Sunday, March 11, 2018

“His blood is on us and on our children”….

Ever wondered why the crowd standing before Pilate said, "His (Yeshua’s) blood is on us and on our children" and why Christians would have twisted that phrase into a “blood curse” against the Jews?

Matthew 27:24 When Pilate saw that he was accomplishing nothing, but rather that a riot was starting, he took water, washed his hands in front of the crowd, and said, "My hands are clean of this man's blood; it's your responsibility." 25 All the people answered, "His blood is on us and on our children!" 26 Then he released to them Bar-Abba; but Yeshua, after having him whipped, he handed over to be executed on a stake. (CJB)

Digging into this a little further, one can begin to see that Exodus 20:4 is being referenced here, which suggests YHWH visits sins up to the fourth generation. You see, in Matthew 27:25, above, some of the Sanhedrin were concerned that if Yeshua was innocent; the “worst case scenario” would bring a curse on them that would last for four generations.

However, if he was guilty and if the Romans were angered, the fear was that Israel would be completely wiped off the face of the earth - hence, not just four generations but ALL future generations would be affected (an idea, by the way, that was also echoed by the high priest in John 11:47-53, as you will see below.)

So, Matthew 27:25 has ended up being perhaps the most famous "anti-Semitic" line in the entire New Testament, because it appears that "all the crowd" is said to have invoked an eternal curse upon all the Jewish people.

But, let’s get real: Matthew was certainly NOT pronouncing a curse upon himself and his own people! The problem was simply that the religious elite feared for the entire destruction of Israel at the hands of the Romans; and not just their own personal loss of power.

John 11 provides insight:

John 11: 47 So the head cohanim and the P'rushim called a meeting of the Sanhedrin and said, "What are we going to do? -- for this man is performing many miracles. 48 If we let him keep going on this way, everyone will trust in him, and the Romans will come and destroy both the Temple and the nation." 49 But one of them, Kayafa, who was cohen gadol that year, said to them, "You people don't know anything!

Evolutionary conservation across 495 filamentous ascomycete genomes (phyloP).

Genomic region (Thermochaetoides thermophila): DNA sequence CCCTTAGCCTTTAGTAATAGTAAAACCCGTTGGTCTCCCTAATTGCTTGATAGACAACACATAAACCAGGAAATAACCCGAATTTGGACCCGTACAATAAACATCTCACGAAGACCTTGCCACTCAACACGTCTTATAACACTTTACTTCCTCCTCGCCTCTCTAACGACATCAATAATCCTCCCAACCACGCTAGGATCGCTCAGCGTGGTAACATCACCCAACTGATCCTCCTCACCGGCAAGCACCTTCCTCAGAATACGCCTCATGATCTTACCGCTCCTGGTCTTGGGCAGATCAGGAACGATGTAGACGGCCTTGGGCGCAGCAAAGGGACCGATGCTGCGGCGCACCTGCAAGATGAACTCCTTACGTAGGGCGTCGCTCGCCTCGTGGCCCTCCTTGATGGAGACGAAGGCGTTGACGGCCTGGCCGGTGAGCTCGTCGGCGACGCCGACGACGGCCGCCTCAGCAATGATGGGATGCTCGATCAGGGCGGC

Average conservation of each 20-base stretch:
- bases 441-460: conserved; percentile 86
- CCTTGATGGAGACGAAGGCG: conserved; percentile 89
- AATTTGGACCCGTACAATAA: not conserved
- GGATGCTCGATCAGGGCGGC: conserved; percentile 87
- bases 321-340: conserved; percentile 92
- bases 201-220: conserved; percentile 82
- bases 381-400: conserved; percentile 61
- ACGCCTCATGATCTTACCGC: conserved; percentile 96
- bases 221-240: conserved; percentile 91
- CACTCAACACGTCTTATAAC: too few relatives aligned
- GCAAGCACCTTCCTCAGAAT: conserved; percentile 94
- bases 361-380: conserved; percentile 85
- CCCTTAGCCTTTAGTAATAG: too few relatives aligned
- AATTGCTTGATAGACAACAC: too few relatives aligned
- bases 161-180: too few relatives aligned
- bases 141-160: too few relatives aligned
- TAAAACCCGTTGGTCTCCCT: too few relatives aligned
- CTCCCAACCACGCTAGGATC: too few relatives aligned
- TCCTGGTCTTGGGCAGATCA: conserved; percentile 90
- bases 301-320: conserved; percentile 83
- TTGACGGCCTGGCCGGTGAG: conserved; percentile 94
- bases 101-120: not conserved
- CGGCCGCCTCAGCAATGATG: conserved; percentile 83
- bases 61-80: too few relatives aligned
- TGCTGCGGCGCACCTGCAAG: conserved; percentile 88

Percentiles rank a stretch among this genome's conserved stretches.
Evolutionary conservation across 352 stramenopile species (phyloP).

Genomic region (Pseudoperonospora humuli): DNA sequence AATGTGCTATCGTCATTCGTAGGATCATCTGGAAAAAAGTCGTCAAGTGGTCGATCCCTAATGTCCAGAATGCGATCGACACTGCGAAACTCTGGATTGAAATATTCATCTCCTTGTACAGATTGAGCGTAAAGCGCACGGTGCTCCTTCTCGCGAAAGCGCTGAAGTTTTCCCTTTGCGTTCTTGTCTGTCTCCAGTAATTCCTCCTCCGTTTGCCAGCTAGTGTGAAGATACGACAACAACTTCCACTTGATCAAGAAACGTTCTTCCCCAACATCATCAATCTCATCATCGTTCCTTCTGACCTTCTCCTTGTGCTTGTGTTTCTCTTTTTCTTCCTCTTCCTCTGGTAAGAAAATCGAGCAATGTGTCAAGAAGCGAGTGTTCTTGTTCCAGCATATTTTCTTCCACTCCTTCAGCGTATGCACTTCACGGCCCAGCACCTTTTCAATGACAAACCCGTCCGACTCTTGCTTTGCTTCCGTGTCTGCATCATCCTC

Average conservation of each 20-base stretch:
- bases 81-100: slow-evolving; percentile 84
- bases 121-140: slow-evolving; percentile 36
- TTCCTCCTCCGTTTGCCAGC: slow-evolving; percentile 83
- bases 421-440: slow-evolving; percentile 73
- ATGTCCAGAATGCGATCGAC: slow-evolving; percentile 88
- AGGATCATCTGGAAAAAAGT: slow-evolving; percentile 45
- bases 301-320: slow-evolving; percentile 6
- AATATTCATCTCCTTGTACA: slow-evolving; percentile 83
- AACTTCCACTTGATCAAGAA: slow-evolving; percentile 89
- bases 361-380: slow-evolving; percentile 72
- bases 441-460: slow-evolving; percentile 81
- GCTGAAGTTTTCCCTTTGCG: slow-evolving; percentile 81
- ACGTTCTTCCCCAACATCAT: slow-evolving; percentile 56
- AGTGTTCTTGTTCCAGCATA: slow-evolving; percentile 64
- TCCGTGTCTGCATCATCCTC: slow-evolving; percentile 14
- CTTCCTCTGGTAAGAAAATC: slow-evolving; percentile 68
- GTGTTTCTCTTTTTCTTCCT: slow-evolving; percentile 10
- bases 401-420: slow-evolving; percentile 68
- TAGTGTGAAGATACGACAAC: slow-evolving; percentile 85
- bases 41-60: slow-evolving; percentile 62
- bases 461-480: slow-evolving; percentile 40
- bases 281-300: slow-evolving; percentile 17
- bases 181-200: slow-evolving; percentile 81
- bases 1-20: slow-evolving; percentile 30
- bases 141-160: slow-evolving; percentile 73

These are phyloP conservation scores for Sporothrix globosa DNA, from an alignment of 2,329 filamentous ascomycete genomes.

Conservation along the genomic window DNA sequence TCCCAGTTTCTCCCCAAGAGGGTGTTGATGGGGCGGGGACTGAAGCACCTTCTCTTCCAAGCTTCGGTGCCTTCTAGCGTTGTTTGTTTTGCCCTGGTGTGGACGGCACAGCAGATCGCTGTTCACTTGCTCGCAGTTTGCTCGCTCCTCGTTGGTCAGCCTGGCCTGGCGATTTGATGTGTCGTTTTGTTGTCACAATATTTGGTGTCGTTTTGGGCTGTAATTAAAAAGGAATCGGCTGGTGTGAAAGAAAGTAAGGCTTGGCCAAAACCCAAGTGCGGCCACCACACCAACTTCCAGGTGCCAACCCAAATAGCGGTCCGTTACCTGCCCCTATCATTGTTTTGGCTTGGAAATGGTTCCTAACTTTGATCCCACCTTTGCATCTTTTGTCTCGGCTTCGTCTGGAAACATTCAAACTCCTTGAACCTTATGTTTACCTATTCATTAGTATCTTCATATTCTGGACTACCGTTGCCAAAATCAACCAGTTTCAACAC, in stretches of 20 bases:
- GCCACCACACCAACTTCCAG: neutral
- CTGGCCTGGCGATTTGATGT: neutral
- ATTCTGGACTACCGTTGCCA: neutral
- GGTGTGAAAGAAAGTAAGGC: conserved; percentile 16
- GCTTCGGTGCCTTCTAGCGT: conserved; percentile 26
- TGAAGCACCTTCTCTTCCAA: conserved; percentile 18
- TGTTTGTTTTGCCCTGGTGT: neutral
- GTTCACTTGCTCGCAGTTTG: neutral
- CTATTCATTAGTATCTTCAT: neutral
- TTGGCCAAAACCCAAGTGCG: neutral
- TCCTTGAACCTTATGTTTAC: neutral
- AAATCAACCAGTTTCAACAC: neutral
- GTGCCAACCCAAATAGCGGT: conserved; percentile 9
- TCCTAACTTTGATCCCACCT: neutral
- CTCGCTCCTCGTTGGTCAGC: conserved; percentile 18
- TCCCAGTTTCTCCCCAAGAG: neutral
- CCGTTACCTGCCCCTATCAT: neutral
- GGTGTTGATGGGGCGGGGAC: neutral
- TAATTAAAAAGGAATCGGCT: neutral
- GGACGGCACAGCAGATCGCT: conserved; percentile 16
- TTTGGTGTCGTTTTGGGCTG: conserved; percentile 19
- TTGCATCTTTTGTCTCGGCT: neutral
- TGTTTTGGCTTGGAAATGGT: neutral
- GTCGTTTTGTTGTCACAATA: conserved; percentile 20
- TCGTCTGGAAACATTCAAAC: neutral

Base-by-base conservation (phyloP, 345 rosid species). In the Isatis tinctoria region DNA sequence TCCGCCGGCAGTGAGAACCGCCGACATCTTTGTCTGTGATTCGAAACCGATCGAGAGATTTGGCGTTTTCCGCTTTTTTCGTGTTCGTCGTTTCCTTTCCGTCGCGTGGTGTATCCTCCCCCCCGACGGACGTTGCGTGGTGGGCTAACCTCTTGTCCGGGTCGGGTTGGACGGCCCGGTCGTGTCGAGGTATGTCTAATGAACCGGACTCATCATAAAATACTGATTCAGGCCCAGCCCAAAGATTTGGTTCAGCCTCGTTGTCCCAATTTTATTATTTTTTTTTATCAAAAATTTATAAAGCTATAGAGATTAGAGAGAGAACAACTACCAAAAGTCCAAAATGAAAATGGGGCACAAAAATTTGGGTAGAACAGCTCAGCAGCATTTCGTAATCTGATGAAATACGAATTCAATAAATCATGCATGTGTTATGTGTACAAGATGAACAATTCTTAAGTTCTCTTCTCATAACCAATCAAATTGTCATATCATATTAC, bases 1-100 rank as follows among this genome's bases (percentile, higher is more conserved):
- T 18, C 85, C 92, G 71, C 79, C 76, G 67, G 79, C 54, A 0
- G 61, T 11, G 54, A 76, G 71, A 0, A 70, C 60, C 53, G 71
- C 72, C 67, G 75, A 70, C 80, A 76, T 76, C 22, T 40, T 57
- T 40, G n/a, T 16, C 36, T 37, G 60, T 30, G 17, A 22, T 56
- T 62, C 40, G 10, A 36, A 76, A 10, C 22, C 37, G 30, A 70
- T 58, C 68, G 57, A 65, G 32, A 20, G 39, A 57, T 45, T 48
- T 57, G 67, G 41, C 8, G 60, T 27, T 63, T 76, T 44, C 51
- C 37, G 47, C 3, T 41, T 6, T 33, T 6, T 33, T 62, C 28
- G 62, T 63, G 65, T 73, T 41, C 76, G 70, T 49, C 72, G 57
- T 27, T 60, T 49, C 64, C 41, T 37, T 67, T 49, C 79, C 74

50 You don't see that it's better for you if one man dies on behalf of the people, so that the whole nation won't be destroyed." 51 Now he didn't speak this way on his own initiative; rather, since he was cohen gadol that year, he was prophesying that Yeshua was about to die on behalf of the nation, 52 and not for the nation alone, but so that he might gather into one the scattered children of God. 53 From that day on, they made plans to have him put to death. (CJB)

As you can see, in reality, they were trying to deal with two Scriptural possibilities:

Since they recognized that Yeshua was performing miracles, they obviously knew it was possible that he just MIGHT be the Messiah! And if that were true, then the Messiah’s main purpose was to die for Israel and be a substitutionary sacrifice for the nation (Isaiah 53:1-12)….

That could very well be why Kayafa (Caiphas) even said that Yeshua would die either way! If Yeshua was indeed the Messiah, then he was supposed to die; and if he wasn't, then his death might still prevent the deaths of tens of thousands of others should Rome decide to destroy Israel (which they ultimately did, anyway – just as Yeshua had predicted). On the other hand, if they were to kill an innocent man to save the nation, Kayafa still believed Israel would benefit.

You see, if they made this horrible mistake, the worst that would have happened is that their sin would be carried to the fourth generation (Exodus 20:5, 34:7; Numbers 14:18, Deuteronomy 5:9), but Israel, as a whole, would survive. Yet, if they did NOT act, the fear was that there would be no Israel ever again, for hundreds of generations.

So, the bottom line was, Yeshua HAD to die (which, was his mission, as he well knew). YHWH’s Will was accomplished and, ironically, His Son’s blood IS upon us!

3 comments:

  1. Couldn't help but think about this afterwards and wondered if that was also referred to by Yeshua when he said "Father forgive them for they know not what they do." The ones who said it could also have been at the crucifixion site.

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  2. Reading this, I was struck with the thought (for the first time) That it could also be that His blood truly was upon them, esp. if they were by, or walked by the crucifixion site. Like the Cohen ha Gadol sprinkled the people and The Torah with the blood of the sacrifice for forgiveness of their sins. Those who said this were as you said stuck betwixt and between, so this could also be a communal prayer in the event He was the Moschiach. I hope I am explaining myself correctly.

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